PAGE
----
Entasis Therapeutics has initiated the pivotal Phase III ATTACK clinical trial of ETX2514SUL to treat pneumonia and bloodstream infections caused due to carbapenem-resistant Acinetobacter baumannii.
Acinetobacter baumannii is a gram-negative bacterium known to cause severe infections and exhibit increasing rates of antibiotic resistance.
ETX2514SUL is a fixed-dose combination of the company’s broad-spectrum β-lactamase inhibitor ETX2514 with sulbactam. ETX2514 is designed to inhibit class A, C, and D β-lactamases.
A generic β-lactam, sulbactam is known to exhibit intrinsic antibacterial activity against acinetobacter baumannii but is associated with β-lactamase-mediated resistance.
Preclinical studies demonstrated that ETX2514 could restore sulbactam antibacterial activity against the bacteria.
The global, two-part ATTACK trial will assess the safety and efficacy of ETX2514SUL given intravenously in a total of 300 patients across 18 countries.
Part A of the Phase III study will involve patients with acinetobacter baumannii-calcoaceticus complex (ABC) hospital-acquired bacterial pneumonia, ventilator-associated bacterial pneumonia or bacteremia.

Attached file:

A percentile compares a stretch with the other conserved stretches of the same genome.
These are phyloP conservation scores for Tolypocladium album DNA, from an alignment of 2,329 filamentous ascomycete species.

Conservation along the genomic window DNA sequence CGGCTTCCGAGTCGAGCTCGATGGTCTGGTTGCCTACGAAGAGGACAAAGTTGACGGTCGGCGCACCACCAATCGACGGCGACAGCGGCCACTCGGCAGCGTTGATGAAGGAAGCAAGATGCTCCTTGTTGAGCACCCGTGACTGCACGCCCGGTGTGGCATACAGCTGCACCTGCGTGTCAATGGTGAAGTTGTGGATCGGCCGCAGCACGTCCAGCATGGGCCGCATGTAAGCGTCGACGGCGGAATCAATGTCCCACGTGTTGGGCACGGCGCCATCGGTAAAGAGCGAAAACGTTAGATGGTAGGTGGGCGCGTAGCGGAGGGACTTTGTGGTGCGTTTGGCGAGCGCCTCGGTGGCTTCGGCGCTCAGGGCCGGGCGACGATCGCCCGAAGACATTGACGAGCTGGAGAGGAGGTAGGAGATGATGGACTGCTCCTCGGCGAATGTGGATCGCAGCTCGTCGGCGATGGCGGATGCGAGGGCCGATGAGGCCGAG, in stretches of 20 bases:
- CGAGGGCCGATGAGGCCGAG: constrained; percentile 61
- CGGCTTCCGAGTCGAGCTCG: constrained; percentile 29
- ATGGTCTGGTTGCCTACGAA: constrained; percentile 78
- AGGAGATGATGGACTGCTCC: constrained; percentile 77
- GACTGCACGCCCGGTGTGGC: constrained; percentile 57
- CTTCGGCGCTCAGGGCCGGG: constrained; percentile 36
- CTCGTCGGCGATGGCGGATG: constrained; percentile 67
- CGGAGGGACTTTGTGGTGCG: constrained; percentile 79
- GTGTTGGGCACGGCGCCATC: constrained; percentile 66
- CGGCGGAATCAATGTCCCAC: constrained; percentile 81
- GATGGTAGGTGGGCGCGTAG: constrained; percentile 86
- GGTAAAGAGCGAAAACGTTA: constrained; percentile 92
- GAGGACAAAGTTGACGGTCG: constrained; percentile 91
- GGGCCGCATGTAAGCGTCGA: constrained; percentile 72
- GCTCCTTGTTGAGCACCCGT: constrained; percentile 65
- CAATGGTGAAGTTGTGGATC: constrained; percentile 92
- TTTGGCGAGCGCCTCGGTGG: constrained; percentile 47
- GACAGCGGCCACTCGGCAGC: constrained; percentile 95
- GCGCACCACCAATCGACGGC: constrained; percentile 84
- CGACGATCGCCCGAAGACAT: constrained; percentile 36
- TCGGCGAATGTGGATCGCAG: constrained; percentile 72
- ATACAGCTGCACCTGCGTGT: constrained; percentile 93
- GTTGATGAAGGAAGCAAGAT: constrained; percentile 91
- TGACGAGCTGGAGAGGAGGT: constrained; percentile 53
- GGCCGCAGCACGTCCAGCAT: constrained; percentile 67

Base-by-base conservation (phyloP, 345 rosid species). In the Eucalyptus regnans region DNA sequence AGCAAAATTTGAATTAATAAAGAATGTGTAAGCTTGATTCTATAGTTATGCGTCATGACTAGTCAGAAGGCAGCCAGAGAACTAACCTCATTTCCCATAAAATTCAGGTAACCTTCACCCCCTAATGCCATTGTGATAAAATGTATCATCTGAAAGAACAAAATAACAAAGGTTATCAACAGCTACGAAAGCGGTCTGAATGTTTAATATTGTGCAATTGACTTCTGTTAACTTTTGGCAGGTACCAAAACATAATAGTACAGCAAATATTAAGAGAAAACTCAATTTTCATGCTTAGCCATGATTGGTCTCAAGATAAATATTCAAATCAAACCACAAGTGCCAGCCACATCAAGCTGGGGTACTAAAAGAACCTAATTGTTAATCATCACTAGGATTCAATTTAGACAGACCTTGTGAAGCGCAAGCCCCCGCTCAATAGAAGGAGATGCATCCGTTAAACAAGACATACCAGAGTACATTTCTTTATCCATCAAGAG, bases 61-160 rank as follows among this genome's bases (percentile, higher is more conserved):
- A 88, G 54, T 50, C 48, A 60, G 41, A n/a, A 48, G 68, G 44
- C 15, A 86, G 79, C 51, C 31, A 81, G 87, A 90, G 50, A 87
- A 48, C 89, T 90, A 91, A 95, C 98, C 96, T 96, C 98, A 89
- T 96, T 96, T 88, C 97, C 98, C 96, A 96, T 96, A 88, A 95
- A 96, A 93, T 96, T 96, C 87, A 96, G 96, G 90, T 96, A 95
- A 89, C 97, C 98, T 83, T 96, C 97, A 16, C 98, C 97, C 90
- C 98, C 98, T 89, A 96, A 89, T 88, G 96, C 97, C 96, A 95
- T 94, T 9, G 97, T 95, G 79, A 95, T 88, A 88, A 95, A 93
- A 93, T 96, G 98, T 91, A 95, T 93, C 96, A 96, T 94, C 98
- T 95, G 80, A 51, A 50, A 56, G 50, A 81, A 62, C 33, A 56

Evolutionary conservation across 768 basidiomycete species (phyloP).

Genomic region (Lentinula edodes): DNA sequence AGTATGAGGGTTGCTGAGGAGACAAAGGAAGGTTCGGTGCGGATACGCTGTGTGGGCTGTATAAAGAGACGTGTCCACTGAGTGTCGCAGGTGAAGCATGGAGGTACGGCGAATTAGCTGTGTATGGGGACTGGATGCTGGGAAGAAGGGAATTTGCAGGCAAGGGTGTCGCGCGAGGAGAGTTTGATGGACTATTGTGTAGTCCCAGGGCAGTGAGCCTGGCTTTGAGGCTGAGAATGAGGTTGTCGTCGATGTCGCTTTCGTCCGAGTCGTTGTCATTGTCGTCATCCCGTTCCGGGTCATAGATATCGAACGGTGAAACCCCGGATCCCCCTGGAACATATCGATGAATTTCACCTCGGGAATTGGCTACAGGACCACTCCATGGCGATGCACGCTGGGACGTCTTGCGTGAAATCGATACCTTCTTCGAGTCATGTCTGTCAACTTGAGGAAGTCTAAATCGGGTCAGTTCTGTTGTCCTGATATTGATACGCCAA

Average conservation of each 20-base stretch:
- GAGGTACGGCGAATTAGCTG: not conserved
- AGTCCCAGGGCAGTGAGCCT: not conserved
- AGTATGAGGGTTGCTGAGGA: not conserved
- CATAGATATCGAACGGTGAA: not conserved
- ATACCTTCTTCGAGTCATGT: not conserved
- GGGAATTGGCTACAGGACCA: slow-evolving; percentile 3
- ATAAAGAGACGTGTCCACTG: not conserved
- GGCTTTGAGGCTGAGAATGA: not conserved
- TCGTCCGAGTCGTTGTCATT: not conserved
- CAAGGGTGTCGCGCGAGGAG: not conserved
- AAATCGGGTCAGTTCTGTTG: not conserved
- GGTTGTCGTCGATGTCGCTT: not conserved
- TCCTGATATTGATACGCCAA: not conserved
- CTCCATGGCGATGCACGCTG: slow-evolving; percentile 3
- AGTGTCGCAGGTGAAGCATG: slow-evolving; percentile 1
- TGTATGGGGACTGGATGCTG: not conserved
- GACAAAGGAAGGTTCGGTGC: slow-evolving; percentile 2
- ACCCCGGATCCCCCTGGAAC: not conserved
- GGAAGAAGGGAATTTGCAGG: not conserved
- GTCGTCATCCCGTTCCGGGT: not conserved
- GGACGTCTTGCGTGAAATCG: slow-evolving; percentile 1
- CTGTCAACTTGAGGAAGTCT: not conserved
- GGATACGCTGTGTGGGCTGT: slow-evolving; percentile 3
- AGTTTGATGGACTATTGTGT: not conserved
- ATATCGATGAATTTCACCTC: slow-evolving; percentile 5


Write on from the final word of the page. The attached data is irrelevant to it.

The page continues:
The second part will recruit subjects with ABC infections who have failed colistin therapy.
The company intends to use its collaboration with Zai Lab to enrol patients in China. Entasis also hopes to offer early access in Asia-Pacific countries.
The trial will leverage the BioFire FilmArray Pneumonia Panel for patient enrolment.
Entasis Therapeutics CEO Manos Perros said: “It is the culmination of extensive preclinical development and multiple Phase I and II clinical trials, which have shown that ETX2514SUL has great potential for the treatment of patients with carbapenem-resistant A. baumannii infections.”
The company expects that ATTACK data, which is anticipated to be available in the second half of next year, will be enough to support its regulatory submissions in the US and Europe.
Previously, ETX2514 with sulbactam was studied in single and multi-ascending dose Phase I trials and a Phase II trial for complicated urinary tract infections.